Having “been there and done that” increases the effectivness of a mediator. At age 19 I trained salesmen for Encyclopaedia Britannica. Many preliminaries worked up to the final goal, getting the prospect's signature on the dotted line and arrangements for payment. I taught trainees to stick with the prescribed sales procedure and not be sidetracked from the goal of closing the sale. Lessons learned at such a young age have stayed with me.
When I am mediating a case, I don’t lose sight of the goal: settlement. We may go around the block discussing feelings, but I always steer the parties back to the goal of settlement.
A lifetime ago Dale Carnegie designed Britannica’s sales procedure. When salesmen stuck with it without deviation, they could average 1 sale out of 5 presentations. The main ingredient was confidence. I taught them to go into the sales procedure believing in the product and our ability to sell it.
I remember these lessons too in mediation. I believe in mediation. I am confident in my ability to help iron out differences and get people together. And, gratefully, my average is much better than 20 per cent.
On rare occasions when I have to declare an impasse, that doesn't mean I quit working on the case. I stay in touch with the parties, continuing to try to settle right up until trial date. It is not unusual for me to recess a mediation to give time to gather documents, and settle the case weeks or months later.
My Life Before Birth
By Joe B. Hewitt
In 1926 my Dad drove his Model T Ford from his Oklahoma farm far north to the Peace River Valley to claim free land the Canadian government offered to World War I veterans. He left my mother and two older sisters in Edmonton, Alberta, while he continued on north-west another 300 miles. All this helped determine where I would be born.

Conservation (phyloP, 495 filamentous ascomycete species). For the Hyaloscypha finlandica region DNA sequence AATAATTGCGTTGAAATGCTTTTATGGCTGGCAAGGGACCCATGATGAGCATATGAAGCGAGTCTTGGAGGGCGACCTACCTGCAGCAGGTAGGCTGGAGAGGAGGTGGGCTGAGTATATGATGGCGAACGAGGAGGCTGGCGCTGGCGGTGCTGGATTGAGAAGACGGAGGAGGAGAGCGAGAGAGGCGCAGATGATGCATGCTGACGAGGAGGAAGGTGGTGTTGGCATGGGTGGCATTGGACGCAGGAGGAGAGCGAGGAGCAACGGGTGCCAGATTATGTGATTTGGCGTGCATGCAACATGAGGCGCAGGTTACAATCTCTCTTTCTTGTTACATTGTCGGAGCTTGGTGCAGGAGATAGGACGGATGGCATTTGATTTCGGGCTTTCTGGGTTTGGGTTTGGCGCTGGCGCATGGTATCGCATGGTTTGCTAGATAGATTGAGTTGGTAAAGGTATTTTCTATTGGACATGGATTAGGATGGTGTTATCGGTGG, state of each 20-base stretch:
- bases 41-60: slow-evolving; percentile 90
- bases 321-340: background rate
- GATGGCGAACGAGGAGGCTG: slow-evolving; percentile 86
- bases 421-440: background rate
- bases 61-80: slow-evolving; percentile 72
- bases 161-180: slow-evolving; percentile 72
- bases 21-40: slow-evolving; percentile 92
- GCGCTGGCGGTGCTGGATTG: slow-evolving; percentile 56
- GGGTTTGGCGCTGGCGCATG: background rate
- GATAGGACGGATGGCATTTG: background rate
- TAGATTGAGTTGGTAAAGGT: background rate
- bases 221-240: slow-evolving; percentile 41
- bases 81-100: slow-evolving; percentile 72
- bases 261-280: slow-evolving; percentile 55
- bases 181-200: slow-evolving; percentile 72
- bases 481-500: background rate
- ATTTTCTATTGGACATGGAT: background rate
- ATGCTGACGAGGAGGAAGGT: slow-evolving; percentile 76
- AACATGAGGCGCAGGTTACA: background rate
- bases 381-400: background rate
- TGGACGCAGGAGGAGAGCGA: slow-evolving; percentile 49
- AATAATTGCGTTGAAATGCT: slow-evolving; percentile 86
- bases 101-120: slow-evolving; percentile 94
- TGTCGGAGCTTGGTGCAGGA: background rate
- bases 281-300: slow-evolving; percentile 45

“Wheat was shoulder high,” Dad reported when he got back to Edmonton. Mom didn’t share his excitement. She had been born in North Texas and grew up there and in Oklahoma, places much warmer than northern Alberta. After returning to their farm Mom talked him out of moving to Canada.
But that wasn’t the end of the adventure.
Dad still craved a new scene, a new challenge. Two years later he sold the Oklahoma farm and staked out a homesteaded 40 miles south of Grants, New Mexico, just west of the Continental Divide. He and many other farmers hauled their flatland horses to the 6,600 feet altitude free land offered by the United States government. The farmers believed this beautiful country covered with piñon pine trees would make good farm land.
They planted corn and beans, food staples for poor folks in the Americas. Dad built a cabin and general store out of pine logs on a dry, little traveled road and opened a gas station.
Without benefit of rainfall figures for previous years, the homesteaders put in dry ground seed that stayed there. (With only 11 inches of annual rainfall the area almost qualified to be desert.) The newcomers worked the ground for two years and planted more corn and beans. The horses never acclimated to the high altitude and died. The corn and bean seeds never sprouted.